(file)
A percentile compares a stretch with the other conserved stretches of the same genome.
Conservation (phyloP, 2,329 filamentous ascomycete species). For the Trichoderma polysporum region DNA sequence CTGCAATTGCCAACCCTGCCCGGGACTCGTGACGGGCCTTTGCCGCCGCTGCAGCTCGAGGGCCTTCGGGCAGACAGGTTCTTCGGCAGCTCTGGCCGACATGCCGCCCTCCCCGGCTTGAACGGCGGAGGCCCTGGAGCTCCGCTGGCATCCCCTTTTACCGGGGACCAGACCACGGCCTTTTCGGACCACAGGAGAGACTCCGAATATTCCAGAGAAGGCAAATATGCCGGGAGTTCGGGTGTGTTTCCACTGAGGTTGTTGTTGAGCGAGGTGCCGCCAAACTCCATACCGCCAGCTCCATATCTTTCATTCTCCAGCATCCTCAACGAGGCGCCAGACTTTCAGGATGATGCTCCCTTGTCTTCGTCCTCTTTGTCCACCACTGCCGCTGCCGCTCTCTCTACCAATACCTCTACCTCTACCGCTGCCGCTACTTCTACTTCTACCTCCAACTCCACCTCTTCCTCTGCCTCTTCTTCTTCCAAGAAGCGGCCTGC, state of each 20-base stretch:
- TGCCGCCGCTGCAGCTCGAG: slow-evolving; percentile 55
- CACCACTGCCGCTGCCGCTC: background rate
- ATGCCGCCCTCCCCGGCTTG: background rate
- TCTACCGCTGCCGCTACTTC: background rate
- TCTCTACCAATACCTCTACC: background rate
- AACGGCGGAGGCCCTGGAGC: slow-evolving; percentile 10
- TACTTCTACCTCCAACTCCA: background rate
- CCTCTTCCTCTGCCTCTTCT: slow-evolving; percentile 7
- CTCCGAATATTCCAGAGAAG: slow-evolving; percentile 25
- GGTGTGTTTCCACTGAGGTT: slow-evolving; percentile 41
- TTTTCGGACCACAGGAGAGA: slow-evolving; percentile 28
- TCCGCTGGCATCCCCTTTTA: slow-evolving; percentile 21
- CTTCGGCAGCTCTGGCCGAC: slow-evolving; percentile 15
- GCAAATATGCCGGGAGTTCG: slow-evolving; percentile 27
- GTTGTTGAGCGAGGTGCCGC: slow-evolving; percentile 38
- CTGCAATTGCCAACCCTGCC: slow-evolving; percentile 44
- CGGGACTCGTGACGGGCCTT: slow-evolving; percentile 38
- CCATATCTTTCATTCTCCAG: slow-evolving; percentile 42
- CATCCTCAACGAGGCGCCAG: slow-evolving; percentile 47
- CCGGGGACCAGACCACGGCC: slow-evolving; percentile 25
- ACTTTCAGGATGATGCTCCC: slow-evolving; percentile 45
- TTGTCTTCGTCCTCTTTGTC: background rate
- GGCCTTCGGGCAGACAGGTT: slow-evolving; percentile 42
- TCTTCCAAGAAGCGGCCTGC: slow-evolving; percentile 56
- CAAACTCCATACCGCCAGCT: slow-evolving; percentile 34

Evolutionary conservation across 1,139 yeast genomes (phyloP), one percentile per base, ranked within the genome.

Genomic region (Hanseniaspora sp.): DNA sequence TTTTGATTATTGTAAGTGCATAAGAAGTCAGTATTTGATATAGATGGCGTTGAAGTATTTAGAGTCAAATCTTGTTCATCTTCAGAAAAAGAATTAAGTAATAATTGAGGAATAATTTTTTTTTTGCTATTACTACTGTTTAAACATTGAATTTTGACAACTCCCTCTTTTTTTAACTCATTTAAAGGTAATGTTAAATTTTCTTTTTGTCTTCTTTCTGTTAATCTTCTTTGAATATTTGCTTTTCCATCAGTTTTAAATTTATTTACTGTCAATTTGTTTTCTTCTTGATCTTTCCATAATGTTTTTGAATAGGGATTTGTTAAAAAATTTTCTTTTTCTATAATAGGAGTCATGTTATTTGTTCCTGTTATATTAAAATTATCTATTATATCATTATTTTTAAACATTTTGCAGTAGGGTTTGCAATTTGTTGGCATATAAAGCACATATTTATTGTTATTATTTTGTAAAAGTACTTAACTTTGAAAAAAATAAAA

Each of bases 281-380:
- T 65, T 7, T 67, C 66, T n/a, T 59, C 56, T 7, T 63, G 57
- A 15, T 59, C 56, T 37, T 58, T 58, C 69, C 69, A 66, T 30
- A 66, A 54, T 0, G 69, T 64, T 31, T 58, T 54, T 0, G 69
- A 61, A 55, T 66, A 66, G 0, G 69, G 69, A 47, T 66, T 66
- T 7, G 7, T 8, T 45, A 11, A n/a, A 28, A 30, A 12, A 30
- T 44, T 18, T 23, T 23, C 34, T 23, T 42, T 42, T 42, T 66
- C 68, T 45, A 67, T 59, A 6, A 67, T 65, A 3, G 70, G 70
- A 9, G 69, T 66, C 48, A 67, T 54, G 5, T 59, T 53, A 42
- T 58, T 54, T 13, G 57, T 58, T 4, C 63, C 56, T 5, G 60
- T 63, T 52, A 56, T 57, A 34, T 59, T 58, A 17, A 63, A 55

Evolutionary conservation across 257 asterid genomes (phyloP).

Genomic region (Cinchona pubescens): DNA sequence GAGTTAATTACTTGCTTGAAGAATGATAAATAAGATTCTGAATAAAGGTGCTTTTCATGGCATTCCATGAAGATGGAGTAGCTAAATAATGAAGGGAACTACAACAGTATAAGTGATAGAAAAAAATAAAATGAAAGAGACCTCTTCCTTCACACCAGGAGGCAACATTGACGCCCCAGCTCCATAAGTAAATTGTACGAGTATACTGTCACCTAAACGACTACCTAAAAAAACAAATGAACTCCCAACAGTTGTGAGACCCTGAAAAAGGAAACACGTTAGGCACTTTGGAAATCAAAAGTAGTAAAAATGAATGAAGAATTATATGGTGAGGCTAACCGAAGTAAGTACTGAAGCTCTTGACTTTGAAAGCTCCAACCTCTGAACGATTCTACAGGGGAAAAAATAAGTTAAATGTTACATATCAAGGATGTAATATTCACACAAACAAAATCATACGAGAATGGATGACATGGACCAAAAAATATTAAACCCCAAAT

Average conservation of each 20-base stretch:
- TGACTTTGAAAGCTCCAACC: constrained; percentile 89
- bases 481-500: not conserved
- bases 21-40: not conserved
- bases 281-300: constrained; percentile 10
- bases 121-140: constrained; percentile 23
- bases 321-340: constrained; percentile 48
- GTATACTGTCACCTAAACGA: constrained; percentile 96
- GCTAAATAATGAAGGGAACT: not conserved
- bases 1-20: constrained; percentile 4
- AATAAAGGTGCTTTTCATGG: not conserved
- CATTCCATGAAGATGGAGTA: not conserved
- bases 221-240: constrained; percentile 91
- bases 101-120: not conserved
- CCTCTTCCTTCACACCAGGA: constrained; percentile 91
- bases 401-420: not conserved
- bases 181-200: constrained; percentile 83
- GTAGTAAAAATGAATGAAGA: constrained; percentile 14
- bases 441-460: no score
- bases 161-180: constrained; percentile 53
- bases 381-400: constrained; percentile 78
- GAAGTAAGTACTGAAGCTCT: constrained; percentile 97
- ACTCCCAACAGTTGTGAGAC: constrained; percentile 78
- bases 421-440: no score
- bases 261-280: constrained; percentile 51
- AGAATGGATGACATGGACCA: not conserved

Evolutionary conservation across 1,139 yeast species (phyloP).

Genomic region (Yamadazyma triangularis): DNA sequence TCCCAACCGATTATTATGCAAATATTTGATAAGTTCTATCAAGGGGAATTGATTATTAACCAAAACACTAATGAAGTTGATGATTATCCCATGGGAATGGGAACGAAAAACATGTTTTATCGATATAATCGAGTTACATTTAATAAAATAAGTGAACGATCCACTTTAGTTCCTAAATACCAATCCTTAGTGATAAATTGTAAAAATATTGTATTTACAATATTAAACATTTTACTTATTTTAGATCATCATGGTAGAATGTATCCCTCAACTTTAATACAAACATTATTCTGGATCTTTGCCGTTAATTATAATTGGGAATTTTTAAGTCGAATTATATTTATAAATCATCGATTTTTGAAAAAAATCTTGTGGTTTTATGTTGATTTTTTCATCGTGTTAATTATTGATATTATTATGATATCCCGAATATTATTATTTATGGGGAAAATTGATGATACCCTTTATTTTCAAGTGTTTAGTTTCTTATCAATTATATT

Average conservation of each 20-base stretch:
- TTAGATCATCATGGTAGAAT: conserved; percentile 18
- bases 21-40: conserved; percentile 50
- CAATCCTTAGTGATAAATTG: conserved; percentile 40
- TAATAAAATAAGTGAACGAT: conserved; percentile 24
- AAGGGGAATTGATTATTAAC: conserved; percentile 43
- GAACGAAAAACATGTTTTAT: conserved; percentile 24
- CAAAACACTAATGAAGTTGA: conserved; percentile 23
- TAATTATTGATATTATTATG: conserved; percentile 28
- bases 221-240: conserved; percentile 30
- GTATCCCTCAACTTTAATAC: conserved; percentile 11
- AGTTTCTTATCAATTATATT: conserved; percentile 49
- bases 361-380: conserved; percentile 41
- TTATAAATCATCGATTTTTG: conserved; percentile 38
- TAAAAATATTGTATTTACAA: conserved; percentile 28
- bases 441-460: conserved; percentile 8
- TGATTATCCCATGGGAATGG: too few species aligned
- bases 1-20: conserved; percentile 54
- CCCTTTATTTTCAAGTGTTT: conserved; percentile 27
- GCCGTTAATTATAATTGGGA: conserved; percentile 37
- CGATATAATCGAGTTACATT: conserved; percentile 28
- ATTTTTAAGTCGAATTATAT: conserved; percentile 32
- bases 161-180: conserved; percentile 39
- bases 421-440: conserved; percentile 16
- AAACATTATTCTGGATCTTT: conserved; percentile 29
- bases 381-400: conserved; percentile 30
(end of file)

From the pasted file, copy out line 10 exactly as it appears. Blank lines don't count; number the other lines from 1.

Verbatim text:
- CCTCTTCCTCTGCCTCTTCT: slow-evolving; percentile 7